While it’s important to recognize neoconservatives are directly responsible for the failures of the wars in Afghanistan and Iraq, America’s imperial overreach was brought to you by a bipartisan consensus of political, media and corporate elites. In the aftermath of the Biden administration’s decision to withdraw from Afghanistan, a chorus of commentators and journalists proclaimed the “disastrous” decision to withdraw “could cost Biden dearly.” The Republican National Committee is tweeting out clips of Jake Tapper saying, “It seems shocking that President Biden could’ve been so wrong.”

The unsavory cheerleading of the imperial project by many mainstream journalists is a reminder of the wholesale collaboration of the corporate media and leadership of both major parties in selling the Iraq and Afghanistan wars to the American people. The re-emergence of Bush administration figures like former senior adviser Karl Rove and national security adviser John Bolton — two men who, due to their positions, are directly responsible for launching these disastrous wars — as cable news experts is further evidence that no one has been held responsible for the world-historic failures in Iraq and Afghanistan.

Republicans, and too many journalists, have criticized President Joe Biden for the necessary, but disorderly and messy, withdrawal from Afghanistan; a fairer account would hold then-Sen. Joe Biden to be minorly responsible for voting for both wars. But to criticize him for his votes in favor of the authorization for use of military force in 2001 and 2002 would also implicate all of the many others in politics and media who led us into these quagmires in the first place.

As we seek to assign blame for the heart-wrenching images we see in Kabul, Afghanistan, today, we must remember that the Taliban could not have come to power if not for our government’s efforts to keep socialism out of Afghanistan and Pakistan — without regard for the wishes of the people of those nations, or ours.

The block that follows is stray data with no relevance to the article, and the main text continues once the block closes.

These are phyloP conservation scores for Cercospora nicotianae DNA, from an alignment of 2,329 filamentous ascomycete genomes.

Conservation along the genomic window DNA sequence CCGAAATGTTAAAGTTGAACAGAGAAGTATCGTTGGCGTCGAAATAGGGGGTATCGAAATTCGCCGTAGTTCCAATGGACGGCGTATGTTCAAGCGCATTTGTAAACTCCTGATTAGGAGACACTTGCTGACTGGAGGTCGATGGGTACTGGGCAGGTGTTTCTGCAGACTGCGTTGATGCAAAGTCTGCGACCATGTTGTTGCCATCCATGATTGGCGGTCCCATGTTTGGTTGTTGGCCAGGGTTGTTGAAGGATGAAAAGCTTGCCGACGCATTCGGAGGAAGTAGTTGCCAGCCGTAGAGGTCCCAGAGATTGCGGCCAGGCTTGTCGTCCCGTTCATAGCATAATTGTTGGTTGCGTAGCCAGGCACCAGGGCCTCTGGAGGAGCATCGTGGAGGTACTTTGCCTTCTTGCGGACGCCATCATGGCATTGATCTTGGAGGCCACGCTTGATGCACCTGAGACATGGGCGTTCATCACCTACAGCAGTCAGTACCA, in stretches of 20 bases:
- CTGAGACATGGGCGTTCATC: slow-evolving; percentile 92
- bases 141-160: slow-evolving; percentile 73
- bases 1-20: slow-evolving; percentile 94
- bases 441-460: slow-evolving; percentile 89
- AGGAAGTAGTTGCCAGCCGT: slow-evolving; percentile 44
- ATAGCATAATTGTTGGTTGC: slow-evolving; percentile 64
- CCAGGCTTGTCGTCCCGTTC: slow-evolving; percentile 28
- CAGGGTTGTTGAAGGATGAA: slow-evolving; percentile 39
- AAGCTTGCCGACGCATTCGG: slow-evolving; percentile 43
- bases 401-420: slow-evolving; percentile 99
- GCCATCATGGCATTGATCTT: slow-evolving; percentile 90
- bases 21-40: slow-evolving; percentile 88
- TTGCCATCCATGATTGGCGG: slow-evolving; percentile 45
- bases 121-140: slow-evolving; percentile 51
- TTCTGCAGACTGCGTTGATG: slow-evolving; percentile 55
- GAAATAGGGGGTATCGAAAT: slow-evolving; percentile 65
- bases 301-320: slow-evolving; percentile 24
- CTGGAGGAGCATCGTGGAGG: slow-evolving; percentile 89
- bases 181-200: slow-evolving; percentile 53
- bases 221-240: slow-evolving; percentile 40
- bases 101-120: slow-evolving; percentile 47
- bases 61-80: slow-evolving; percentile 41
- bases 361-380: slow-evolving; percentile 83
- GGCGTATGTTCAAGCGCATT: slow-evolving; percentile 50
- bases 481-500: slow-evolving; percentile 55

In neighboring Pakistan, the United States applied pressure on socialist Prime Minister Zulfikar Ali Bhutto to fight the Soviets in Afghanistan. After Bhutto refused, the United States turned a blind eye during a coup by a brutal, pro-business military dictator who was trained at a U.S. military base in Kansas. In Afghanistan, Presidents Jimmy Carter and Ronald Reagan armed the mujahideen to overthrow a secular, socialist government that supported women’s rights but was aligned with the Soviet Union. We are still living with the consequences of those unwise and antidemocratic actions — as are tens of millions of Pakistanis and Afghans.

The pursuit of American global military hegemony has always done more to line the pockets of the wealthy than add to the well-being of the average voter. Today, the disconnect between the elite consensus in favor of continuing American military hegemony and the popular revulsion to squandering lives and resources in pursuit of defense-contractor profits is becoming more stark.

Populists on the right and the left have emerged to challenge the foreign policy establishment consensus that commits working- and middle-class people to risk their lives for unnecessary and unjust wars. The images coming out of Kabul this week will only add to the appeal of politicians calling for an end to the empire and a shift of resources toward rebuilding America.

This is a good thing. The neoconservatives and the media that coddles them may have learned nothing from the failures that led to the wars in Iraq and Afghanistan, but the American people have.